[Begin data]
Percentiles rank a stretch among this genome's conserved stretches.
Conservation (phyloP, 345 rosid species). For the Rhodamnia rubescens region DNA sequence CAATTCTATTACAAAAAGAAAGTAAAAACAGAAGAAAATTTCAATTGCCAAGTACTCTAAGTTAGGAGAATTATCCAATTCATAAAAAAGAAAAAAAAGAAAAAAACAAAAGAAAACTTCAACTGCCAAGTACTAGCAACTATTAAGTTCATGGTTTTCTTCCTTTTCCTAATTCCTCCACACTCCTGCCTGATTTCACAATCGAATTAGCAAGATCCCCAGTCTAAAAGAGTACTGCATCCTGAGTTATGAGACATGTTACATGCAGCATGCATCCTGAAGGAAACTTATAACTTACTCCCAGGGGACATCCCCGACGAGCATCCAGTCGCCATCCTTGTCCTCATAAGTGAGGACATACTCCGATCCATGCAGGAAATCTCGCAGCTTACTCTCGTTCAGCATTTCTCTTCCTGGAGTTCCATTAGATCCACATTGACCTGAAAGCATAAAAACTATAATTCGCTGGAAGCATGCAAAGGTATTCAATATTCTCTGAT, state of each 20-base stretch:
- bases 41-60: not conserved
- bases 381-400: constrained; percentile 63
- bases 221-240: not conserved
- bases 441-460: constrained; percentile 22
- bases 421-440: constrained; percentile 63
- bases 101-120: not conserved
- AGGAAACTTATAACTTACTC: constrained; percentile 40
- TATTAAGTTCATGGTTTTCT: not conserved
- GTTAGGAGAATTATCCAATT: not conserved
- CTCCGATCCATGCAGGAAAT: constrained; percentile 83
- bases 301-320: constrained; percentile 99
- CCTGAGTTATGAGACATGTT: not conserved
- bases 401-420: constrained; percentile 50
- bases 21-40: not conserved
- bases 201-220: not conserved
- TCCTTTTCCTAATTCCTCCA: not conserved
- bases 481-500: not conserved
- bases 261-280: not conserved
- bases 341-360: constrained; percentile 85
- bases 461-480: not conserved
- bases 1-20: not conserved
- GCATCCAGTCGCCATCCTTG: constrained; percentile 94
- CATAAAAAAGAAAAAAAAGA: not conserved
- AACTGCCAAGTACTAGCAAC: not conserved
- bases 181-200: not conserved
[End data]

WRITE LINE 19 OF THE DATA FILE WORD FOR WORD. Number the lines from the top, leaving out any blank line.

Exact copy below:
- bases 481-500: not conserved